The mise-en-scène is consequently framed in itself (in a narrative without surprises), not because the action does not move from an interior (studio), but because of the minimization of the importance of external circumstances or the exterior, which certainly affects the pathology of intimacy. They are, however, manifested indirectly, as an intergenerational gap that seems terminal: the younger lover behaves selfishly and almost soullessly, while the elder one is already “astray” as his infatuation is strongly glued to the unresolved family pathology that defines him as hysterics. Thus, Peter in his incurable powerlessness actually speaks about the issue of aging during the rule of the cult of youth2—the aging of an artist working within many limitations of the possibility of affirmation of an artwork, or an individual who agrees to general occupation of life. The film speaks, but does not paint a more complex picture of the issue.
The typical Western film/art production, understandably, never (truly) deals with the context, with the community context from which the occupation dimension of reality would be evident, but prefers to paint it colorfully and partially replace it with virtual reality, the poetics of hopelessness or some other (trendy, fascinating, hyped) self-referential aesthetics. The implementation of these substitutes is a condition for entry into the film distribution/sales system, in which festivals are key to popularization.
Thematic festivalization strengthens the ghettoization of artistic expression and the audience, which in the long run results in mainstreaming. A certain financial security is guaranteed to the organizers of festivals and projects, while financial support for filmmakers depends heavily on the closed-in-field—never really public—funds and foundations. Intimist films within such (financial) power distribution often show us the obscure psychological side of the property logic embedded in the film-as-a-product phenomenon, and at the same time reflect the privatization of the label “LGBT” as a banal genre label (placed in the official vocabulary of market economy, culture and science in a way that actually does not affirm liberation).
The more festivals that show “diversity” under a specific thematic label (migrations, environment, human rights, etc.), the less important that label is. “LGBT” thus increasingly reflects the hyper-sexualization of the media/spectacle landscape, in which sexuality is omnipresent, but only as reduced to a tempting bait that is supposed to ensure a response from viewers/buyers.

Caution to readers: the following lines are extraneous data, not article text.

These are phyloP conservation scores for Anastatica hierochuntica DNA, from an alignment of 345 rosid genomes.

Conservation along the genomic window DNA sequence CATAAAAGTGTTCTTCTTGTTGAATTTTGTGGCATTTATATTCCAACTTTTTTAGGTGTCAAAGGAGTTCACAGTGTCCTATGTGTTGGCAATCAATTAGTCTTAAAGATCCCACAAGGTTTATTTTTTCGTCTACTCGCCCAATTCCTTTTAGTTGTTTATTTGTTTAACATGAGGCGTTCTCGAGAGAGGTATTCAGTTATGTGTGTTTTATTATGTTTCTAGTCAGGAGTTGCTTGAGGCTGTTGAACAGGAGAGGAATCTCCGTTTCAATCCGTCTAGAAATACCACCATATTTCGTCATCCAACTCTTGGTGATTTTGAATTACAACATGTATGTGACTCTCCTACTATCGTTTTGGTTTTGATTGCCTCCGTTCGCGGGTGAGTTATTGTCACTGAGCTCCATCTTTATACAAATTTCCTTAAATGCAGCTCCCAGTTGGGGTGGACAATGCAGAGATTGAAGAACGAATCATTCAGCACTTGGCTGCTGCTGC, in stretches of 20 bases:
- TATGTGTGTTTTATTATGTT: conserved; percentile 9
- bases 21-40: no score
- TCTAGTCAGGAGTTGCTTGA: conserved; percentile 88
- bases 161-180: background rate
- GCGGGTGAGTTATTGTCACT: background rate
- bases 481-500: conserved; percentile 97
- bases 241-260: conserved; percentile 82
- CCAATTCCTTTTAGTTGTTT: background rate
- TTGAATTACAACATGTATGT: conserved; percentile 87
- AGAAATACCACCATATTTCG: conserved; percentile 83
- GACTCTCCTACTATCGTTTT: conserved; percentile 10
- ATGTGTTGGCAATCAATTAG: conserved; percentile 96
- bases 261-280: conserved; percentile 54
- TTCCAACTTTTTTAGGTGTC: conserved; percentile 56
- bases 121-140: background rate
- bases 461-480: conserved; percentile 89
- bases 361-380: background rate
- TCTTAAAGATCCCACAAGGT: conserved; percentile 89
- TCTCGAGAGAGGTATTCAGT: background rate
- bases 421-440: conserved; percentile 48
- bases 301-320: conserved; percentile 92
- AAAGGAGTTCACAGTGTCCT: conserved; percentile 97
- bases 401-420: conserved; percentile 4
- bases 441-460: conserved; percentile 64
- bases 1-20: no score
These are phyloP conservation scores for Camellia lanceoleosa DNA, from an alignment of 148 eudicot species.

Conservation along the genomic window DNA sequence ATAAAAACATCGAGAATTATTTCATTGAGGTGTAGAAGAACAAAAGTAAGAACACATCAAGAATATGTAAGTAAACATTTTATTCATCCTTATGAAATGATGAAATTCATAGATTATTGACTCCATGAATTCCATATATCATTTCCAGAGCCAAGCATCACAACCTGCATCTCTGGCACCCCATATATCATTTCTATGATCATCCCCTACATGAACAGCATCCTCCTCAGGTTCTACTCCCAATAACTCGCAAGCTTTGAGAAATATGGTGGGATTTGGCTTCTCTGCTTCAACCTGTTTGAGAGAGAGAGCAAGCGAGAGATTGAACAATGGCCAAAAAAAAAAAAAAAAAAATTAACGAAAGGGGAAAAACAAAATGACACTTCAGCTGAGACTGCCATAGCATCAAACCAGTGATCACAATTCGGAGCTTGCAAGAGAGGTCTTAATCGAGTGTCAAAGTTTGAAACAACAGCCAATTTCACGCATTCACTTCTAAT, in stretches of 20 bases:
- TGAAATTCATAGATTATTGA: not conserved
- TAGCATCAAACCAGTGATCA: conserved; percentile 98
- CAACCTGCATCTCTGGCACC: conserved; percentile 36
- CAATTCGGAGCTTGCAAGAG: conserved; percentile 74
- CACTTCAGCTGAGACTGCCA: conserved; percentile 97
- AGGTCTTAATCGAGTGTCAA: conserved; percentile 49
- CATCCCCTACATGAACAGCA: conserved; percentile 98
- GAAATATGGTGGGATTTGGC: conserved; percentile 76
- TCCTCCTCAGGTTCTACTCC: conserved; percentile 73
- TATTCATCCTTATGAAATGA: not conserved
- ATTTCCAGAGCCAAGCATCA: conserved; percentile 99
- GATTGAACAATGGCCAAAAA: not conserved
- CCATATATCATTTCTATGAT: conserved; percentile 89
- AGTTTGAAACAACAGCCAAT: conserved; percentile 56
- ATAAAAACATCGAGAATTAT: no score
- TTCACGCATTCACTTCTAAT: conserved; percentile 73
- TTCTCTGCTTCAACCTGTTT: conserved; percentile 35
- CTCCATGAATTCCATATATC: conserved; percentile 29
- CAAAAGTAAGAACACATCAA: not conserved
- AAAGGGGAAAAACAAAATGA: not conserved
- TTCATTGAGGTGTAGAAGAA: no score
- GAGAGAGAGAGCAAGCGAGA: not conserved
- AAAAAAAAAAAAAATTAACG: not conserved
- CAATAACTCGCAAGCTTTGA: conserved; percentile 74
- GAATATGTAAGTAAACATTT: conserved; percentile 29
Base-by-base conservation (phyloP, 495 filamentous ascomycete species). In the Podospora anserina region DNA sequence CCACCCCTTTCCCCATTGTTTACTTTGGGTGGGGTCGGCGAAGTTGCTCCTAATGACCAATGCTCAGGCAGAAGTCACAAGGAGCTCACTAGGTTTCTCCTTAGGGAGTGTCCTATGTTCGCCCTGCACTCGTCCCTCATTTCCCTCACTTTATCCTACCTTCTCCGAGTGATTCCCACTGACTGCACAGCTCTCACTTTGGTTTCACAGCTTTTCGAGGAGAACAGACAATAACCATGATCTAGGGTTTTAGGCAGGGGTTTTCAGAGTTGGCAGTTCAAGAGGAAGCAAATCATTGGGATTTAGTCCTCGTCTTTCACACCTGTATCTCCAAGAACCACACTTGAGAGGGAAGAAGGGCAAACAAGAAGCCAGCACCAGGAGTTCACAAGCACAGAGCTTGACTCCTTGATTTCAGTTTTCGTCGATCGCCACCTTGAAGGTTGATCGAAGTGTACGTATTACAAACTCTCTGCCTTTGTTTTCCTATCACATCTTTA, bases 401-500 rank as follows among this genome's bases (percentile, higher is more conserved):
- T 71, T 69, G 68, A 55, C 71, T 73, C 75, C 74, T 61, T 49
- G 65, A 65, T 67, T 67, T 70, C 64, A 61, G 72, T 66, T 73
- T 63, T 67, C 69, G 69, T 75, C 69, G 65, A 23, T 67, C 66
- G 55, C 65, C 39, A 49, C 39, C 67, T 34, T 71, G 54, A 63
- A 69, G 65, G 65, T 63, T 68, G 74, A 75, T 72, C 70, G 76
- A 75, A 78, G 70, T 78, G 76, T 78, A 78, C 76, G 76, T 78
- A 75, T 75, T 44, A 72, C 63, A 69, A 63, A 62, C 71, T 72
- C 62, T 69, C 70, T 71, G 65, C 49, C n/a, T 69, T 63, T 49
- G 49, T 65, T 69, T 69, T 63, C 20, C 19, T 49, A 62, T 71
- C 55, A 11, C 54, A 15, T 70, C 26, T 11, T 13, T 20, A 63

By trivializing and inflating sexuality in all visual media, from advertisements to films, voyeurism is glorified as just one of its dimensions, at the expense of all others. The effect of this is the desexualization of the common during the emptying of public space, which should only be a sterile environment for the presentation aimed in itself.
The phenomenon is also manifested through aggressive appropriation of unclassified physical spaces of (artistic) creation and gathering. Public space is thus becoming more and more robbed of its seductive dimension, mystery, unpredictability, changeability, spontaneity and relaxation capability. The purging of unwanted content is unskillfully masked by the cultural industry managers, with their rhetoric of respecting the public interest and by redesigning of street spaces, squares, street furniture, important buildings, parks and public lighting, while installing newest surveillance achievements everywhere.
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The attitude towards sexuality determines the key quality of film creation. Sexuality is understood, articulated and also admired as an attraction (directly intertwined with the mental, instinctual and emotional side of every being) in these author’s works that go beyond the limitations of genre, distribution and censorship (subordination of creativity to managerialism)—as something that can trigger a complex insight into the existential beyond, with which film contributes to exploration, preservation and enrichment of community bonds.
The attraction of sexuality (created by film, video and performative speech) does not affirm an empty “otherness”, but always alludes to the sexuality of the essentially same beings, which means that it does not aestheticize a fictitious diversity (within the “rule of law” diligently canonized by the green-left liberal-conservatives—career activists, fake anarchists, conscience-washing institutes and scored scholars), but instead opens up a space of sameness for everyone.
The tenderness immanent to sexuality is possible only when we withdraw from the aggressive aesthetics of censorship (do not contribute to it), because only then can we restore the severed common or build a new one and enable the life of the sameness (in us)—achievable only during practicing of tenderness (instead of the empty politeness) towards oneself and others.
In the (film’s) existential beyond, freed from aesthetic burden or predetermined laws (of narrative, genre, style, popularity), it is possible to see anima in all its tenderness. Films and other works of art with this quality are today mostly in archives, more rarely at festivals. Fortunately, during the disintegration of the West-centric distribution and selection monopoly—like every empire, the current one is also collapsing in on itself, in the dramatic style of the demolition of its WTC twins—, such films-attractions are quite freely accessible and thus also freed from the classification burden and irrelevant labeling.
1 It was a part of the Ljubljana LGBT Film Festival 2022, and screened in Slovene Cinematheque.
2 The widely promoted imperative to stay young relates only with the bodily being (specifically, only with the visible, presentative, external body aspects), while the youth’s (adolescent’s) internal (soulful) capacities, especially the rebel instinct, are consciously suppressed by apparatuses (by those who work in their favor, including parents and teachers).